I’ve been trawling through pages randomly when I bumped across this article on the Telegraph. It started off like the usual articles one gets to read on the back of a great performance by United. The usual stuff — on this occasion, bringing Rooney’s birthday into perspective, as if his day had an astral significance on events that unfolded in Kiev — punctuated the article, with facts that United’s injury ‘crisis’ hasn’t really affected their play.
But it was towards the end of the page that I came upon these quotes from our Utility Man.
“Stretched to the limit” was how John O’Shea described matters, though the Irishman is at his most valuable when Manchester United are at breaking point. On Tuesday night he was first asked to fill in for Scholes and then shifted to left-back to cover for Patrice Evra. […] ”It’s always going to be like that for me,” O’Shea said. “I was due to start the game in midfield but played most of it at left-back and then finished in midfield. I just enjoy being in the team. ”There’s a great strength in depth to this squad; that’s without doubt a difference between this squad and previous ones. We’re getting stretched to the limit at the moment but we have some good young lads as well.” […] “Without doubt, some teams are scared of us. Nights like this really make the opposition aware of what we’re capable of. When teams come to Old Trafford they like to play five in midfield and play for the draw, but with the attack we have they’re going to be very wary just trying to defend against that lot.”
Now any player, deep down, would like to start every game possible for his team. A prolonged time warming the bench would only fan the flames of discontent. However, some players recognise their role in the team. In fact, much of the team’s success is down to these players; the only thing is that their importance goes unnoticed because of the kind of job they are expected to do for the team.
John O’Shea’s quotes, especially when he said, “It’s always going to be like that for me” and “I just enjoy being in the team” is another such instance of selflessness seen in a player for the team’s cause. But that is not just it. It is also extremely honest of him to say such things. True, he is a limited player. He has been known to give the ball away at times and has been frustrating in general for a lot of fans. But there are things about O’Shea that does beg a hearty laugh, at least.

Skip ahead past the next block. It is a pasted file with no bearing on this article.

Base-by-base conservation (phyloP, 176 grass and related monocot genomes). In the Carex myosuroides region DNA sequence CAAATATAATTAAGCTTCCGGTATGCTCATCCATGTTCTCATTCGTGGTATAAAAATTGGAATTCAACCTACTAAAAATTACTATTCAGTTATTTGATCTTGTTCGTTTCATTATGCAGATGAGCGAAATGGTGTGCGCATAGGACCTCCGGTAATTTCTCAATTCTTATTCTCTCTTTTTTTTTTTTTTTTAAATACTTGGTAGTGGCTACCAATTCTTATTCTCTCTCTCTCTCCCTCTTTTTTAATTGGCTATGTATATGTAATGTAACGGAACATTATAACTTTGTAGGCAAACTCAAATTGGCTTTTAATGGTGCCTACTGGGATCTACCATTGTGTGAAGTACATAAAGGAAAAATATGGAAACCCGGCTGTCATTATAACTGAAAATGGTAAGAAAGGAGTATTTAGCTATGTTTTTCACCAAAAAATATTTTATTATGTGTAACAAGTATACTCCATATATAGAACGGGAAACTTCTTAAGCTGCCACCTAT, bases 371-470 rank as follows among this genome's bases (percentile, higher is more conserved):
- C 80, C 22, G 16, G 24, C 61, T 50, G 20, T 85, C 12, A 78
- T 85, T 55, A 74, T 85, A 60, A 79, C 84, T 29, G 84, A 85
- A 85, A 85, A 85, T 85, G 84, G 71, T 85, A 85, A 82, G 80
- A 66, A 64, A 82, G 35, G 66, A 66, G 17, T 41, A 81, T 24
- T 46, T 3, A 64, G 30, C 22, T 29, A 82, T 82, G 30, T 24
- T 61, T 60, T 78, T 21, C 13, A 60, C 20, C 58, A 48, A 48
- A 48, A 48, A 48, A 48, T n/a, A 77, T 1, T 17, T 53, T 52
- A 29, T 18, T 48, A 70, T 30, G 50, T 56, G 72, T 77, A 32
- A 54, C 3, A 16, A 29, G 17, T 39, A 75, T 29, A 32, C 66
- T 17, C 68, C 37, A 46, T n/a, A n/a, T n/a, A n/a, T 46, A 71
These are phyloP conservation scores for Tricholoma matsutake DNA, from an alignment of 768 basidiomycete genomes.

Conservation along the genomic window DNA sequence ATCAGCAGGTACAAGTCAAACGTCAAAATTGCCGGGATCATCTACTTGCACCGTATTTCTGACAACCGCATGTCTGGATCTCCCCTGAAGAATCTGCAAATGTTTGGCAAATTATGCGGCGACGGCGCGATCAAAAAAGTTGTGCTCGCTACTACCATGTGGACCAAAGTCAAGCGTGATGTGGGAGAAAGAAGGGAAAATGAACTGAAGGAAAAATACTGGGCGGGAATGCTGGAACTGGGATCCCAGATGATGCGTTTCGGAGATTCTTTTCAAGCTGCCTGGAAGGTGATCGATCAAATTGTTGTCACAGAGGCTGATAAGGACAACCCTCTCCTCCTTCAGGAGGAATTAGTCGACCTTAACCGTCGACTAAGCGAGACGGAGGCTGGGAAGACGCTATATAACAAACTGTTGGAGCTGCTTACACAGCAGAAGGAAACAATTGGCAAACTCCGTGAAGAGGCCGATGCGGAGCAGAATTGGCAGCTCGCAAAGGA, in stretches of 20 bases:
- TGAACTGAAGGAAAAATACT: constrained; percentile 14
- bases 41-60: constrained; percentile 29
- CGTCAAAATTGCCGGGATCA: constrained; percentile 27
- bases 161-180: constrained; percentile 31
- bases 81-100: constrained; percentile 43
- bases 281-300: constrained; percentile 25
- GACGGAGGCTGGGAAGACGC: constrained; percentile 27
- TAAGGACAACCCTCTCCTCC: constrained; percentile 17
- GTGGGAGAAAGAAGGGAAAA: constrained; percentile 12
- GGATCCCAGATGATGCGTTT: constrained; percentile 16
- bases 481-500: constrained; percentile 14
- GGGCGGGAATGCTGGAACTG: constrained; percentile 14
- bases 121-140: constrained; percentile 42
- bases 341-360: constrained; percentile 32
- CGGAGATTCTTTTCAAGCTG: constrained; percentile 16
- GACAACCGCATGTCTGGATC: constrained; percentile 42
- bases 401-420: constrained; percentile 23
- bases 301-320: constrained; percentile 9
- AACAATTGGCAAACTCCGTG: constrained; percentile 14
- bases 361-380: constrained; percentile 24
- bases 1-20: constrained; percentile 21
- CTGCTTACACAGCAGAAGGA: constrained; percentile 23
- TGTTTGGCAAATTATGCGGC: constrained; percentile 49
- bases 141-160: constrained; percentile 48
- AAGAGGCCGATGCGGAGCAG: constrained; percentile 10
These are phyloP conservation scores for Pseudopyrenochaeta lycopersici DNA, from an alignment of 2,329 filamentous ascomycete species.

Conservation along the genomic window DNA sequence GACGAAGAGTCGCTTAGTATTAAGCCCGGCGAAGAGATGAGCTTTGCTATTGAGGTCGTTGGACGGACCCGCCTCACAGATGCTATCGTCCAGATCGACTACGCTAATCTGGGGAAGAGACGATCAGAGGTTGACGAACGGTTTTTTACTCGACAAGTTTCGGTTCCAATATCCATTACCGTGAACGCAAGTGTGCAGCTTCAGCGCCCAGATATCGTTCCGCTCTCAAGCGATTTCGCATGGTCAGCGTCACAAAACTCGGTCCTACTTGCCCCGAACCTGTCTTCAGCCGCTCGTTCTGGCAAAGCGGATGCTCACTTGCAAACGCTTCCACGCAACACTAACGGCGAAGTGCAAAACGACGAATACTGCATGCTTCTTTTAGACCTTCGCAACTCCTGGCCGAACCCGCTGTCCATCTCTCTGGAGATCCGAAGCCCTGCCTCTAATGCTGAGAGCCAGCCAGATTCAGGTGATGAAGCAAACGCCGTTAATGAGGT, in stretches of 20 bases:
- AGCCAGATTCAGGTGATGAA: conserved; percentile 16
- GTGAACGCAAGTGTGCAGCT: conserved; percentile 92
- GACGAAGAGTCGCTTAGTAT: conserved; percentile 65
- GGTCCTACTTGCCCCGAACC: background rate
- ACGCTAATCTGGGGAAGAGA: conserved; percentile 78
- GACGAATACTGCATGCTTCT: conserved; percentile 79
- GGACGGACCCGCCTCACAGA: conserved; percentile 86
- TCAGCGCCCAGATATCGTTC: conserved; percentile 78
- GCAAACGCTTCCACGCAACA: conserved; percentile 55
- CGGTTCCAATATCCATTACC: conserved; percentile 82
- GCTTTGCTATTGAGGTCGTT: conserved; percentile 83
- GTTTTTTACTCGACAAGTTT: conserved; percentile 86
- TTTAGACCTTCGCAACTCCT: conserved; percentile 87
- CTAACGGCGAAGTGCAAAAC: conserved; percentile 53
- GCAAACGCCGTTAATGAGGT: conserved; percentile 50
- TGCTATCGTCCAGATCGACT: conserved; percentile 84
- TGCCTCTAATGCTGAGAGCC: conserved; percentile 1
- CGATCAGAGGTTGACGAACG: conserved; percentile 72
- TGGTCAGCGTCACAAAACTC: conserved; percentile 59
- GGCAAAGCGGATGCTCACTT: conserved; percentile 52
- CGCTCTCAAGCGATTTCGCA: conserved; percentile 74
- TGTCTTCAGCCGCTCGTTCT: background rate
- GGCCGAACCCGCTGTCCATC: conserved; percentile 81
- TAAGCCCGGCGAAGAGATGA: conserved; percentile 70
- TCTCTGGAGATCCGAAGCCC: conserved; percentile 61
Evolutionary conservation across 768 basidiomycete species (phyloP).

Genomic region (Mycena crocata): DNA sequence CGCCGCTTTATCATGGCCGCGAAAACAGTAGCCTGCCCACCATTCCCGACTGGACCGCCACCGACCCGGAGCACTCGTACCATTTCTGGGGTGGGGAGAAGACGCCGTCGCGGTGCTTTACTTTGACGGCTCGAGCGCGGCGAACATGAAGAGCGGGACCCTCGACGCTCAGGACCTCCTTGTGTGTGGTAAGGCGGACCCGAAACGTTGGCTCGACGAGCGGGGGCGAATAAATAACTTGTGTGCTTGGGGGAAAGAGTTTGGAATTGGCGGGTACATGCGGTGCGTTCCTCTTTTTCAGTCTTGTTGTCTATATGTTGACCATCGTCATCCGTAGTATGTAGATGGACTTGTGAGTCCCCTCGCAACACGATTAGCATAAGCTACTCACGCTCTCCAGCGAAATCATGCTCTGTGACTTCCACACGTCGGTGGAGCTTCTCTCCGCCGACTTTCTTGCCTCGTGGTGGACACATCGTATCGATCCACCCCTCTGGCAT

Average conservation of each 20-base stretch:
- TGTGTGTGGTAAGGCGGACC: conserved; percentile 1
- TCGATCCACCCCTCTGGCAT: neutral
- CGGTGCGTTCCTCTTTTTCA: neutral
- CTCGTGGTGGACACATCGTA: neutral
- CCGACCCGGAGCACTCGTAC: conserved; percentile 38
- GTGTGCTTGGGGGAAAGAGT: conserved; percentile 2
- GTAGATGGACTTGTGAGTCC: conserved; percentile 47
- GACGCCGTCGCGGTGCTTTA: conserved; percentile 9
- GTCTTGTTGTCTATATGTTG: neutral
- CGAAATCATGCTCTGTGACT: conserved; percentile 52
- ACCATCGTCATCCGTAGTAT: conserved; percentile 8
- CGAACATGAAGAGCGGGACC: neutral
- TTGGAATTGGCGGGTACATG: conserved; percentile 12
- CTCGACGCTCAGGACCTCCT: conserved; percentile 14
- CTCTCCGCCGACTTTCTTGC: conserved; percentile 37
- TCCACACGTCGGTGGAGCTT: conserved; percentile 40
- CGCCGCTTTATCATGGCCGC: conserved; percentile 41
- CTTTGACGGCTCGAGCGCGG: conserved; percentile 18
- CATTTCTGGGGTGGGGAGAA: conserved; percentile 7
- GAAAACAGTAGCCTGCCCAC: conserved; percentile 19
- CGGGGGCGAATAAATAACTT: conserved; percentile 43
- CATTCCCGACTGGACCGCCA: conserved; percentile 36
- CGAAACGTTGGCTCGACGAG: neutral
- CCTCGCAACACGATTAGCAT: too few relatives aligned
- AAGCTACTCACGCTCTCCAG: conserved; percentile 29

He had shown tremendous promise in the 2002-03 season. However, things didn’t stay that way. But he sure did nutmeg Luis Figo, he played as a ‘keeper for us, he chipped Almunia when we beat Arsenal 4-2 and, more recently, scored against the ‘dippers in a late, late goal last season, when we were playing absolutely shite. He’s had the highest shots to goals conversion last season in the League. (80%!)
It’s a little wonder that he played 40 games for us, in a demonstration of how valuable he was, last season. More significantly, we finished above Liverpool in the 05/06 with a midfield of Giggs and O’Shea/Fletcher for most part of the second half, when Scholes was out with blurred eyesight.
The joy he gets for just wearing the red shirt is something a manager would want from his players. He is a manager’s player — someone who would play in any position if his manager tells him to and without any misgivings. O’Shea enjoys it, and it’s worth remembering his role in our team especially with the kind of injury situation we are faced with at present.
And that’s why we love O’Shea; despite the moments of madness, despite being, well… average. He would never set the world on fire by going on mazy runs. He would never boss a midfield like Scholes. But he would play to his limits when we need him the most. And he would enjoy it every bit, thanking everything in the world that he has the chance to wear the Red shirt.
And for that he wins my vote. Here’s a tongue-in-cheek video to jog those memories. Enjoy!
Note: For those wondering why I didn’t have a match report out, I missed the game thanks to some pressing work. You see, I have a personal life too! But thanks to the power of the internet, I could catch the extended highlights. And some of you might find this link interesting — yes, all 11 minutes of it.
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